ATFX, a contracts-for-differences broker, announced this Friday that it is heading to the finals of the Duke of Edinburgh Cup. This followed a statement, released by the broker earlier this month, that it was sponsoring the charity golf tournament.
Many of our bougier readers, as well this bougie author, will remember the Duke of Edinburgh Awards from those last few halcyon years of secondary school. Launched by Prince Philip in the 1950s, the husband of our much-beloved queen sought to encourage young people to better themselves through volunteering, physical exercise and expedition planning (righto!)
Generally this entailed clambering through the Peak District as it poured with rain and volunteering with screaming children in Lambeth primary schools. Far from loving the outdoors or the company of small children, most participants just wanted something to look good on their uni application.
How to Prepare for CySEC’s New Tiered LeverageGo to article >>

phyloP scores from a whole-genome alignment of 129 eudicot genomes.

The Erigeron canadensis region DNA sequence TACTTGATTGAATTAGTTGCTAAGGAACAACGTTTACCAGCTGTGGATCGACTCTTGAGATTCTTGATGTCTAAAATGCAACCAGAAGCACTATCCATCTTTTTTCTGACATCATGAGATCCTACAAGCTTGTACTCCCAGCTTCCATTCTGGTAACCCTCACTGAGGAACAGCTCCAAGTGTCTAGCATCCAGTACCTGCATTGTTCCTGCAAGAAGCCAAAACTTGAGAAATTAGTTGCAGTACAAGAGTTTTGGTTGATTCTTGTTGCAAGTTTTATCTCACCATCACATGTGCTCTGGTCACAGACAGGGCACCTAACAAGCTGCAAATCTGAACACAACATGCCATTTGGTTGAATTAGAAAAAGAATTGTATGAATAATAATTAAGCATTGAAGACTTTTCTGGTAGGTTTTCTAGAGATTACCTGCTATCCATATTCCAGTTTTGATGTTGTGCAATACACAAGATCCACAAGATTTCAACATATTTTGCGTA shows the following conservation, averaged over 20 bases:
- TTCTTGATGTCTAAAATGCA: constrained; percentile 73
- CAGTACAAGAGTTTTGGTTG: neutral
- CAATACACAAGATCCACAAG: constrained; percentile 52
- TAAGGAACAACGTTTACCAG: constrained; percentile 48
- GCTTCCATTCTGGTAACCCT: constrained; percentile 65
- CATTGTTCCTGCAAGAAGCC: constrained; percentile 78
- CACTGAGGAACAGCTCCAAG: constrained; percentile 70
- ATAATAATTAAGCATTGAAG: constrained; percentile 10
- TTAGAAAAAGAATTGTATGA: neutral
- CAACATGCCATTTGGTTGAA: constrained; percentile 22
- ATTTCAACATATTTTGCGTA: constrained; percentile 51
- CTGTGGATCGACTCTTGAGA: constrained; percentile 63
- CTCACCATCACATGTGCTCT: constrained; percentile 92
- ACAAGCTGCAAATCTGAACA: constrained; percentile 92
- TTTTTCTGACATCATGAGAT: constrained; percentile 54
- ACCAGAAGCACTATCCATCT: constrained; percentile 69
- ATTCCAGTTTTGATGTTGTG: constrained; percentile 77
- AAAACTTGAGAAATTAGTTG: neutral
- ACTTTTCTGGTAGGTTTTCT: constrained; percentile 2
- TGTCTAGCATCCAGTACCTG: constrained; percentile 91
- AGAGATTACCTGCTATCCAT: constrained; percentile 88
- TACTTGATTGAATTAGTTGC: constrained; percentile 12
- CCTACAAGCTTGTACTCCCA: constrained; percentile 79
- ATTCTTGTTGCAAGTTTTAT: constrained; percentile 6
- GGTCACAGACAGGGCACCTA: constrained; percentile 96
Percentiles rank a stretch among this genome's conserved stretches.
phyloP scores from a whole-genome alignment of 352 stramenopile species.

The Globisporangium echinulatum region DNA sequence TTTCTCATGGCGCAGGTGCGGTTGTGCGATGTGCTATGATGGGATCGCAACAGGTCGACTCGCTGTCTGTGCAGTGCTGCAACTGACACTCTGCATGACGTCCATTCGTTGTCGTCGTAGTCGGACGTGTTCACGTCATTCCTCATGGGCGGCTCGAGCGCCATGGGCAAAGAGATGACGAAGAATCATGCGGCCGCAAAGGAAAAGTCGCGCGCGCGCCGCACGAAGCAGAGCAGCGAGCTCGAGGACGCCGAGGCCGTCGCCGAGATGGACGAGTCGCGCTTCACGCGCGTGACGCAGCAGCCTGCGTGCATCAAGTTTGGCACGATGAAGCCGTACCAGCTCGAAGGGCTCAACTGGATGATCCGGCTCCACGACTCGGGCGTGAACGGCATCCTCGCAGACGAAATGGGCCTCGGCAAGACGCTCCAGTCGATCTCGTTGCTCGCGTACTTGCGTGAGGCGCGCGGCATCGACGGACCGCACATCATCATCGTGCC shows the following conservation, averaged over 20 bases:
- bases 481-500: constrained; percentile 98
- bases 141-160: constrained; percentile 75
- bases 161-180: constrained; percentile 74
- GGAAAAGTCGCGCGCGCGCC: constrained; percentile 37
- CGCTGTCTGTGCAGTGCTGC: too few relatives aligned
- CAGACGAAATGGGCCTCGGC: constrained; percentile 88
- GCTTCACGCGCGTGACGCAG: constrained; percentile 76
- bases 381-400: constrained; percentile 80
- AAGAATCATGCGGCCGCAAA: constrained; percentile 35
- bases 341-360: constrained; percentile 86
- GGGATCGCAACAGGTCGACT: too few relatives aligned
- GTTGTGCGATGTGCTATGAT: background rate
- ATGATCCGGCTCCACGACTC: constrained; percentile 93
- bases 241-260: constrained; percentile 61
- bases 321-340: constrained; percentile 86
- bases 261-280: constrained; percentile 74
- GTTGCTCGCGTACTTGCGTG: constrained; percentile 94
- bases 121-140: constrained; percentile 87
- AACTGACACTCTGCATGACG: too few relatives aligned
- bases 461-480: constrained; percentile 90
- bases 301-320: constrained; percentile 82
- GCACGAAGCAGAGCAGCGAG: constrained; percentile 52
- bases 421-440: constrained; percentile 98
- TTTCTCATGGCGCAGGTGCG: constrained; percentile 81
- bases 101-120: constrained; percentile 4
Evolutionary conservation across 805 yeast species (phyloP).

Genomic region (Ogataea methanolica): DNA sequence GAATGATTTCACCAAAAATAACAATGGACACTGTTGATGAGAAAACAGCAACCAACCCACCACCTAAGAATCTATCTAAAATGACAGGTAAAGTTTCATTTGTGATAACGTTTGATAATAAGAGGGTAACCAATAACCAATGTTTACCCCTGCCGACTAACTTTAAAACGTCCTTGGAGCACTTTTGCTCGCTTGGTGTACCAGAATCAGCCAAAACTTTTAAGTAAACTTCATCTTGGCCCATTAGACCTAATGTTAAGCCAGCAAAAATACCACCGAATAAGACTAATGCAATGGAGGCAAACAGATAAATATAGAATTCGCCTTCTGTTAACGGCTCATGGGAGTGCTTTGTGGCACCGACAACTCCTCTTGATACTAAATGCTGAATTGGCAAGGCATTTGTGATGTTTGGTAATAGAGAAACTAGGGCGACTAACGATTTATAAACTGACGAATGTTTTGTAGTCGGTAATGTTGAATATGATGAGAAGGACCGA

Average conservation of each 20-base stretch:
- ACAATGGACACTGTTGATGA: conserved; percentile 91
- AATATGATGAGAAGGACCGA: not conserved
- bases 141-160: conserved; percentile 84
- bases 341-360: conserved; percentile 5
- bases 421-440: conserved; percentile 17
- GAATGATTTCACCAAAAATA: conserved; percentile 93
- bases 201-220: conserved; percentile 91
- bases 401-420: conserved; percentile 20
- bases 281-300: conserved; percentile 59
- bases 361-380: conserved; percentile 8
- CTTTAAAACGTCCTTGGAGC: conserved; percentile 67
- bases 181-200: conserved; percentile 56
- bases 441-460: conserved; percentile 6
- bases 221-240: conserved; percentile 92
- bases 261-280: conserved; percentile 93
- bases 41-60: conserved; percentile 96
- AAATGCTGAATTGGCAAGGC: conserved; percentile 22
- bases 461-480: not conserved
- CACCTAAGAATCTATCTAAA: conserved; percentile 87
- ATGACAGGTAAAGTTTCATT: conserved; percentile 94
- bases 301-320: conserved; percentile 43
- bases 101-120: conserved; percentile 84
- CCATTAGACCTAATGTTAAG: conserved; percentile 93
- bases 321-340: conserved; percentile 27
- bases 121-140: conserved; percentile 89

ATFX and Tsui heading to victory?
Anyway, the Duke of Edinburgh Cup is separate from the famous awards but has a similar aim. Each year, participants from around the globe take part in a global golfing tournament, raising money for children’s charities across the globe.
Alongside his firm’s sponsorship efforts, the CEO of ATFX’s United Arab Emirates office, Ryan Tsui, lead a team to victory in the Middle Eastern nation’s qualifying round. Tsui and his team will now be hoping to putt and chip their way to victory in the tournament finals.
This part of the tournament will be held at the distinguished Buckinghamshire Golf Club from September 30th to October 4th. The winners will be presented with their prize at a black tie awards ceremony, held in Windsor Castle on the final day of the tournament.
Drawing an analogy between golfing and trading, Tsui discussed his team’s success thus far, saying: “We have identified that golf and trading have many similarities as both take place in challenging and constantly changing environments. Management of your emotions, a positive temperament and the ability to make clear and strategic decisions separate the best golfers and traders from the pack.”